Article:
Mezzanine financing, or mezz debt, can play a critical role in the funding of a community economic development project and has other advantages discussed in this post, but what exactly is it, and how does it work?
Financing the renovation of historic buildings is far more complicated than new construction on vacant land. Reuse of an older building adds both risk and limitations to the project. For example, the removal of hazardous chemicals adds risk, or low ceiling heights limit potential future uses.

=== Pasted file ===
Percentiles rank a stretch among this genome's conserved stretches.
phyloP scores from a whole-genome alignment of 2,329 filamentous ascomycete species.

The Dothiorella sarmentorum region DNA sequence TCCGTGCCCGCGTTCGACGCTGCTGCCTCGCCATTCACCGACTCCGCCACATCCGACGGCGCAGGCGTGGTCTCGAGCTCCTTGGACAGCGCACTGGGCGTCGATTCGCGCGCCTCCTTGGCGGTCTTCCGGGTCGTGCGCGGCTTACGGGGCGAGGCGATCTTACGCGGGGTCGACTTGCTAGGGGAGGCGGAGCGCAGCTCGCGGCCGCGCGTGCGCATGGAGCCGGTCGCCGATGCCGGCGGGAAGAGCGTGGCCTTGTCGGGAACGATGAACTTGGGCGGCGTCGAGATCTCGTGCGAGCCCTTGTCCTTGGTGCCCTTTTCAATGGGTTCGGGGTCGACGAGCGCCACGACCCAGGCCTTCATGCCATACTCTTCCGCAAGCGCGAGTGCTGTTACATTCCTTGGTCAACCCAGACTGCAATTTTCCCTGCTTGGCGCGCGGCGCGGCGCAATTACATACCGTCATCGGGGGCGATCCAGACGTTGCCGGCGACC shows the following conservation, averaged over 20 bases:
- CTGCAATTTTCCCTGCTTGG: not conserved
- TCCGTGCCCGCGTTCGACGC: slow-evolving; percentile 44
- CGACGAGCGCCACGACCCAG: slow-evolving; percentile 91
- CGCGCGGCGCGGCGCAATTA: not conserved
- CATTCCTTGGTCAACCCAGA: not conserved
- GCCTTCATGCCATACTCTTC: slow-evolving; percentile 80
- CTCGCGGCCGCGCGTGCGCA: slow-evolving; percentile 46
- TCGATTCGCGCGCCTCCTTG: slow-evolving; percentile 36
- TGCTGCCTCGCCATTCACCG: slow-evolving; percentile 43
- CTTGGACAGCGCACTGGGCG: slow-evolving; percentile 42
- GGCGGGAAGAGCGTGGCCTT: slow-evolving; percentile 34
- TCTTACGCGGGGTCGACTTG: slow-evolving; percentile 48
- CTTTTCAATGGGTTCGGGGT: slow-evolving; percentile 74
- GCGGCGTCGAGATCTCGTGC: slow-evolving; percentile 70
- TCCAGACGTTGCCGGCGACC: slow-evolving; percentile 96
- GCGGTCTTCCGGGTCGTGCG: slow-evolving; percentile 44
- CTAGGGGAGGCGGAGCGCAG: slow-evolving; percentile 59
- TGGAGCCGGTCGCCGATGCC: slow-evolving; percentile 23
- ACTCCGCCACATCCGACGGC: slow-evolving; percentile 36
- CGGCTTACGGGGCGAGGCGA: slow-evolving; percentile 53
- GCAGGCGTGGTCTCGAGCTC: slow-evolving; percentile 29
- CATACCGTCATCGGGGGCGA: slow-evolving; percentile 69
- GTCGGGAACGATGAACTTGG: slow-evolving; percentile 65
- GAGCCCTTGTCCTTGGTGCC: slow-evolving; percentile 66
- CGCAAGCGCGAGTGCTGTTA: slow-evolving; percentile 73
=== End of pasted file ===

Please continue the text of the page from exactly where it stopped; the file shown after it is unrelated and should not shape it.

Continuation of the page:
Because of this increased risk, traditional lenders are even more conservative when analyzing these projects and will often only lend up to 50% of the total redevelopment costs. If the developer defers the majority of their fee and does a great job applying for and receiving tax credits and grants, they can get up to 30% equity to finance the project. But, after all this work, there is still a 20% hole, or gap, in the financing; this is where mezzanine debt comes into play. Continue reading “Mezzanine Financing in Community Economic Development”